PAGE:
Updated: Feb 27
3 March 2019, 12 pm - 2 pm
On-site at Tampines Round Market and Food Center (TRMFC)
There were no dancers present for this and it was conducted by both Haizad and Hasyimah. There were also 2 observers, Anirban Sen, the organiser of Arts In Your Neighbourhood and Ryan. In addition, there were 6 youths from Layar Andayu ITE College East.
It started off with Haizad’s last breath in the alley between stalls 138 and 26 Soya Bean, for them to get a sense of the space. Everyone then proceed to walk 1 round through TRMFC for the Sight Sound Smell exercise, again, without talking to each other. Similar to some of the rehearsals that were held at this time, the hawker center was very crowded and everyone had to weave among the residents.
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Sight Sound Smell with a different crowd.
As with the previous Sight Sound Smell exercises, everyone then had to jot down their observations on pieces of paper. There was a group of elder Chinese men curiously looking over at the group writing on pieces of colourful paper. It could be perhaps that this was an unusual sight with outsiders coming in to do projects at TRMFC.
Perhaps it is not every day you see a group of youths doing a project in a hawker center, let alone TRMFC.
After writing, everyone shared what they have written down on their pieces of paper. They were more reserved in sharing their thoughts and speaking out, possibly due to it being their first time in a new situation/environment. As they were sharing, Haizad and Hasyimah also shared some the stories they have learnt after the 11 rehearsals they have had in TRMFC, as well as the values and lessons they have learnt from the hawkers and stall owners. They also mentioned about the status of TRMFC and its upcoming renovations.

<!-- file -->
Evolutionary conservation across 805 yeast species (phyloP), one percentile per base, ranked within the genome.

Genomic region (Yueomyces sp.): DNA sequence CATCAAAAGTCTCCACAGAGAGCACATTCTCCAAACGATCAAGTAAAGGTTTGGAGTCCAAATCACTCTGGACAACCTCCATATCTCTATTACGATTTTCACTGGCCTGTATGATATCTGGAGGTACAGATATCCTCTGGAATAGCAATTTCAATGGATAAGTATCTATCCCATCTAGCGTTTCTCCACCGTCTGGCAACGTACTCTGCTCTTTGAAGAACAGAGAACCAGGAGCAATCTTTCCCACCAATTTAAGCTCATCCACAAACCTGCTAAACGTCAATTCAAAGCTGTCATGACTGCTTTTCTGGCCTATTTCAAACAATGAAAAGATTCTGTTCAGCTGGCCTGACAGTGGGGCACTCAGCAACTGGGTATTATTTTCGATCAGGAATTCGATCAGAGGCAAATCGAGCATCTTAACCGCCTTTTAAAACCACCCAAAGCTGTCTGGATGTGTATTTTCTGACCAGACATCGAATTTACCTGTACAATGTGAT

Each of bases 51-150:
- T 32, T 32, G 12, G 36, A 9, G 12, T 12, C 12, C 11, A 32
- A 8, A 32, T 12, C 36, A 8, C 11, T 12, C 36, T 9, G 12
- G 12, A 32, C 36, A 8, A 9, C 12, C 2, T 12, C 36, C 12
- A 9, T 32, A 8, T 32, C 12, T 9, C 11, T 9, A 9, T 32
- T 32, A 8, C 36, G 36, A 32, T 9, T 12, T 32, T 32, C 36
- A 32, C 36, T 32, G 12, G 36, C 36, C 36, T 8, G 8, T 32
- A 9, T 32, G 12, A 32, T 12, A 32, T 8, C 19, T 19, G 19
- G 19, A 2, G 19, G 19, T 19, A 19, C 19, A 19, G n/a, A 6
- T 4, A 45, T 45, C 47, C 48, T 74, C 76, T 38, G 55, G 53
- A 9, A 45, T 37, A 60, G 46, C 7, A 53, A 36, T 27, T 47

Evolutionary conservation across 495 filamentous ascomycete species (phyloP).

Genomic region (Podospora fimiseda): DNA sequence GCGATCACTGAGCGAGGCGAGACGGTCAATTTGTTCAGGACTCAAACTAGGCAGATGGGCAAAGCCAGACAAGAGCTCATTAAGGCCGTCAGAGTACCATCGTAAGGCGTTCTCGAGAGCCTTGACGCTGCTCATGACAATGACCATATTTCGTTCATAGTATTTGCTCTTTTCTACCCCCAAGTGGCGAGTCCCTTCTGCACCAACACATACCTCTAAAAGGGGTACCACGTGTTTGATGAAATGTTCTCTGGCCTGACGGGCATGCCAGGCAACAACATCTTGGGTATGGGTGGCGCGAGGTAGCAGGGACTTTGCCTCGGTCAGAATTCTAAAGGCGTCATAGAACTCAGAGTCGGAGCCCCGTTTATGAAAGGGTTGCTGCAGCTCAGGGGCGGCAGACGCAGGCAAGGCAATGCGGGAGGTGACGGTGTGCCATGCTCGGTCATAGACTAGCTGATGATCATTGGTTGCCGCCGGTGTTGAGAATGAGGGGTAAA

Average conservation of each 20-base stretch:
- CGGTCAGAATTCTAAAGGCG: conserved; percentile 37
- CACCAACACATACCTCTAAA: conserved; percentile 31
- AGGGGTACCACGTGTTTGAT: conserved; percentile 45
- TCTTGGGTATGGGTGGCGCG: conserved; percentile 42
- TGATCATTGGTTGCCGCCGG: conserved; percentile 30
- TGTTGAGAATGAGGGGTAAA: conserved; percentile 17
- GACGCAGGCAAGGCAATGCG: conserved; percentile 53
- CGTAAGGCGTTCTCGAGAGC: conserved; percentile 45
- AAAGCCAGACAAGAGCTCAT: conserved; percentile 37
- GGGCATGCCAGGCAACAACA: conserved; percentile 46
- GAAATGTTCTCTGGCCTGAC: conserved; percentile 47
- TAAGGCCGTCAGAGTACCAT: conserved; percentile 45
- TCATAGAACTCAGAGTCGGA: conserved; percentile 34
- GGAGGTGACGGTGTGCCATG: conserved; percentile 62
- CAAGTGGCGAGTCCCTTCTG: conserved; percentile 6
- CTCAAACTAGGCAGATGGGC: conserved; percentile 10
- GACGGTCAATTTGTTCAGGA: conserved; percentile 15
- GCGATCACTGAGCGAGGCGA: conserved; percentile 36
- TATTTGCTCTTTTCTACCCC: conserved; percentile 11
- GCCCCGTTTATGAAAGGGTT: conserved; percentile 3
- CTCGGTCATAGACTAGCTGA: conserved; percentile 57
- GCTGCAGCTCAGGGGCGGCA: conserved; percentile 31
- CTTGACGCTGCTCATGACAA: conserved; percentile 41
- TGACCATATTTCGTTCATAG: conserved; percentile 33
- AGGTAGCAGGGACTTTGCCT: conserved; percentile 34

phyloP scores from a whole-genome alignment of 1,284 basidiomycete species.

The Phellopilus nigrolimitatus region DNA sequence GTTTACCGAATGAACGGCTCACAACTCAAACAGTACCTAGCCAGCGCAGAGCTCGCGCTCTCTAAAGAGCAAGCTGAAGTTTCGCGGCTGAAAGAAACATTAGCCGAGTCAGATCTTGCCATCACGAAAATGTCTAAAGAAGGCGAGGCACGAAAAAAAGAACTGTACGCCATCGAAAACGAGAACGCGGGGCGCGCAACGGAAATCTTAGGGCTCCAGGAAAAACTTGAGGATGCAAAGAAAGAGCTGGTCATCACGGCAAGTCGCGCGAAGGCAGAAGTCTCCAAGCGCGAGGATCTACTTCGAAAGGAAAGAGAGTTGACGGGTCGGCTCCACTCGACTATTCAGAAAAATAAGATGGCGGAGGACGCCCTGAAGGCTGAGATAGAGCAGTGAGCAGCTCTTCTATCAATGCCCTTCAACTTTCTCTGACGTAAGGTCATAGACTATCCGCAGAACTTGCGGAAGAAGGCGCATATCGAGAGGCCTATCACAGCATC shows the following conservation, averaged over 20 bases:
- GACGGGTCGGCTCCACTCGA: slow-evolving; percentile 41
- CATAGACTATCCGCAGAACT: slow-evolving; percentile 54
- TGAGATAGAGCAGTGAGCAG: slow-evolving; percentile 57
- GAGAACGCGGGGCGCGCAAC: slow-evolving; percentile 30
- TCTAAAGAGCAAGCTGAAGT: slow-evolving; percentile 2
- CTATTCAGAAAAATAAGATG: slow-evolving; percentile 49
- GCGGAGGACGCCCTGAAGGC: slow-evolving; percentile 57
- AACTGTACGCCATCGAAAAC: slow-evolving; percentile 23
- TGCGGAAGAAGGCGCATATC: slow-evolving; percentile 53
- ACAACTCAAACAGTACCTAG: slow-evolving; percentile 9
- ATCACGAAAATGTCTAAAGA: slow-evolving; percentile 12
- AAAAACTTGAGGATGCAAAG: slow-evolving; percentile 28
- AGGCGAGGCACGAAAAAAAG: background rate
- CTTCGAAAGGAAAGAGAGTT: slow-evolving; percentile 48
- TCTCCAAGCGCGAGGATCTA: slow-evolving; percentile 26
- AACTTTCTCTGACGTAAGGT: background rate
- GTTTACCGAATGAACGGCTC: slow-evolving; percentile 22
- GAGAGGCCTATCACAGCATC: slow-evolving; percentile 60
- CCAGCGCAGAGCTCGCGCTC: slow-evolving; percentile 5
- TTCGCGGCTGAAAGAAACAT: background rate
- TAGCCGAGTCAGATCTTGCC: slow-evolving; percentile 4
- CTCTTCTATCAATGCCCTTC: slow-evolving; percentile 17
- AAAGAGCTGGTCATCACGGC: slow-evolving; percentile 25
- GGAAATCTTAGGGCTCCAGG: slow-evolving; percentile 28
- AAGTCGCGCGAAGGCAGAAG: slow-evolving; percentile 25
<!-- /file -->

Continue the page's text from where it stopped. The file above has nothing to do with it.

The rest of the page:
An exchange of observations, stories, values and lessons.
Everyone then proceeded to visit some of the stalls in TRMFC, led by Hasyimah. They would also interact with some of the stall operators and the youths had to take down notes on their pieces of paper.
The first stall that they went to was Ah Kiat Fresh Fish Stall, #01-106. The stall operators greeted the group and were welcoming their arrival, saying, “Lai liao lai liao!” They asked if the group were the dancers and Hasyimah shared about what they were doing that day as well as invited them to chat for a while. There were hardly any customers so the operators were happy to do so.